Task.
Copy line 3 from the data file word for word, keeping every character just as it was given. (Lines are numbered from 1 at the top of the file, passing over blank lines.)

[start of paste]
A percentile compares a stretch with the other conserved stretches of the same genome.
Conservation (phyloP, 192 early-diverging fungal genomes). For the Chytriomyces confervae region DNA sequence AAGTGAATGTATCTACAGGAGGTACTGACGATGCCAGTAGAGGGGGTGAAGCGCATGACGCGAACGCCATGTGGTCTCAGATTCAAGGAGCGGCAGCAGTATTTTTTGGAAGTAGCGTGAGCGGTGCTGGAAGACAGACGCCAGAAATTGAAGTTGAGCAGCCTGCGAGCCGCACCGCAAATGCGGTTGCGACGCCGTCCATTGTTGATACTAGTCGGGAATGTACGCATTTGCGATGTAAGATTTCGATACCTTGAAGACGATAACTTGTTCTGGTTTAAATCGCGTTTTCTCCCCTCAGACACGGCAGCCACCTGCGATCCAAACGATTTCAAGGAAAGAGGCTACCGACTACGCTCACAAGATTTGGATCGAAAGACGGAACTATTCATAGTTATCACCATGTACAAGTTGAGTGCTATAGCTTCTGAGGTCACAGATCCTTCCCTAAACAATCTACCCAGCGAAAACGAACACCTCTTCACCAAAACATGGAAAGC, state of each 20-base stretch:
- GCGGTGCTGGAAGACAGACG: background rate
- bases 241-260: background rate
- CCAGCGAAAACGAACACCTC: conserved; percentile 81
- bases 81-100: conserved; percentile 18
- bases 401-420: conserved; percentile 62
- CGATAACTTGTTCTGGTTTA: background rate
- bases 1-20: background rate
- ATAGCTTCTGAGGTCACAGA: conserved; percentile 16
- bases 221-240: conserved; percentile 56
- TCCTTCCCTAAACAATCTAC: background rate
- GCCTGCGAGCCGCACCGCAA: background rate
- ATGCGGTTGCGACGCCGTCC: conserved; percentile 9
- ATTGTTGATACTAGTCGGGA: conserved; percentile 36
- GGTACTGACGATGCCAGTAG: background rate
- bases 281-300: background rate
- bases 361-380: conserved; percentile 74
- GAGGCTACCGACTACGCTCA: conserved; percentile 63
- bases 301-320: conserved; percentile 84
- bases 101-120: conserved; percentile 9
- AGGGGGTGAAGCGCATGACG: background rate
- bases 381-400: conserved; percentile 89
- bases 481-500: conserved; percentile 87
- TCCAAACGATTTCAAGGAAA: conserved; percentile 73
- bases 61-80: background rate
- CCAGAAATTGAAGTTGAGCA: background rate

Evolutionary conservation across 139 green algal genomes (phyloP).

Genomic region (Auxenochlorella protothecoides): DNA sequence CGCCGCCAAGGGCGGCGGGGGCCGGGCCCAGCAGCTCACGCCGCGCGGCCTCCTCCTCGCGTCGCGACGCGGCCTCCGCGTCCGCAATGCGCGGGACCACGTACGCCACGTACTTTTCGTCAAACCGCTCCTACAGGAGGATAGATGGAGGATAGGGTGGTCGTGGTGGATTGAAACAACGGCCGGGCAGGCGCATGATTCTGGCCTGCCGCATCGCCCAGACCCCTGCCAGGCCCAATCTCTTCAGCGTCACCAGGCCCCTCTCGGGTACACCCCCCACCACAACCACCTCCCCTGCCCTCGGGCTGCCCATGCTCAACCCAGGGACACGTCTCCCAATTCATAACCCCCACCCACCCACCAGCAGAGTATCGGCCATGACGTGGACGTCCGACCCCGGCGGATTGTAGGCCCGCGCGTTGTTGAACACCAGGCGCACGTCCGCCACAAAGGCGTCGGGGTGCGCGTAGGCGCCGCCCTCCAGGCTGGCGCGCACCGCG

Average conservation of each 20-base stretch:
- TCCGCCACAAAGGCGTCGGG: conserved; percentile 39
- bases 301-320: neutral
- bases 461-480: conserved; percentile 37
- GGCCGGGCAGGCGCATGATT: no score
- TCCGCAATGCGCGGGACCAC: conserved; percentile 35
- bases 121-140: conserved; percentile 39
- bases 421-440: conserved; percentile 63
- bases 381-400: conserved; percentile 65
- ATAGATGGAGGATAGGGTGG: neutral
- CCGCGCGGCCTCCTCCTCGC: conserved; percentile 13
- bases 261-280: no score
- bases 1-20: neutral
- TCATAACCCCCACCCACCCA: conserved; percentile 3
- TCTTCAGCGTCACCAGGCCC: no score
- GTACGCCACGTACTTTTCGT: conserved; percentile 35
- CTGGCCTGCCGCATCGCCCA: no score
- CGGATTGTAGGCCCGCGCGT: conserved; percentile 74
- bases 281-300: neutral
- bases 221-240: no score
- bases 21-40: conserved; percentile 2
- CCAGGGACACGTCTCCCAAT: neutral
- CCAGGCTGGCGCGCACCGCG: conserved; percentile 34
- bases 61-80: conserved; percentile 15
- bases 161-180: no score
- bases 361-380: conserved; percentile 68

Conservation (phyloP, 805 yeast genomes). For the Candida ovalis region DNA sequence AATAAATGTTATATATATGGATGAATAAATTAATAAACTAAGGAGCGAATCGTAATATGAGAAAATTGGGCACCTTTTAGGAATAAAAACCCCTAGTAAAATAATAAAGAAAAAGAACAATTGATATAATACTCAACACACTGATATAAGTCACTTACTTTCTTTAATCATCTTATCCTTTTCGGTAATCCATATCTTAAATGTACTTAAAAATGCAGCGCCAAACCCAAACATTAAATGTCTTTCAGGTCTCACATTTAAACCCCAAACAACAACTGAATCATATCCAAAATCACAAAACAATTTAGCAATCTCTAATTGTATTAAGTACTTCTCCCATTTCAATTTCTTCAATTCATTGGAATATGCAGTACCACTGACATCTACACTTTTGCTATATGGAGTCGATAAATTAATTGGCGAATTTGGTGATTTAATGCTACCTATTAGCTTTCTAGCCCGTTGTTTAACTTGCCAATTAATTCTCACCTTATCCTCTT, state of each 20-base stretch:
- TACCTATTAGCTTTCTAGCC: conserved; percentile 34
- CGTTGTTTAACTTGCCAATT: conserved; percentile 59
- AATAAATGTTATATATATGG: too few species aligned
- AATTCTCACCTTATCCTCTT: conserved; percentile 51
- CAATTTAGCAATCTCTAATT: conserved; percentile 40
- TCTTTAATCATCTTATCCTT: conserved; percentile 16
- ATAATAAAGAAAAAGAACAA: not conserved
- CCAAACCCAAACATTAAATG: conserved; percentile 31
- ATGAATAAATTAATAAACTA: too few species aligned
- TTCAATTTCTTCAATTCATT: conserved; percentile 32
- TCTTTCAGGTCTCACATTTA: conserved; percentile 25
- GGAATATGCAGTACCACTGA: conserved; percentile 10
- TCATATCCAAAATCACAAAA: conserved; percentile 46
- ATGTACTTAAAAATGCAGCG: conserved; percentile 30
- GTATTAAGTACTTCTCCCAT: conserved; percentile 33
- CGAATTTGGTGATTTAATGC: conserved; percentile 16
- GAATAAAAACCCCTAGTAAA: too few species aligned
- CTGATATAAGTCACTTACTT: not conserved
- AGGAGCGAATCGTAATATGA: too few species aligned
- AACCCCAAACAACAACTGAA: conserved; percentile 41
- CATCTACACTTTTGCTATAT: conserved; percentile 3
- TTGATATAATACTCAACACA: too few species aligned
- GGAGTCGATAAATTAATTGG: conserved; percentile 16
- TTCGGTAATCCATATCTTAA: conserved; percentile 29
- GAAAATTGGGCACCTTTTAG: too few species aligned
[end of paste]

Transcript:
- GCGGTGCTGGAAGACAGACG: background rate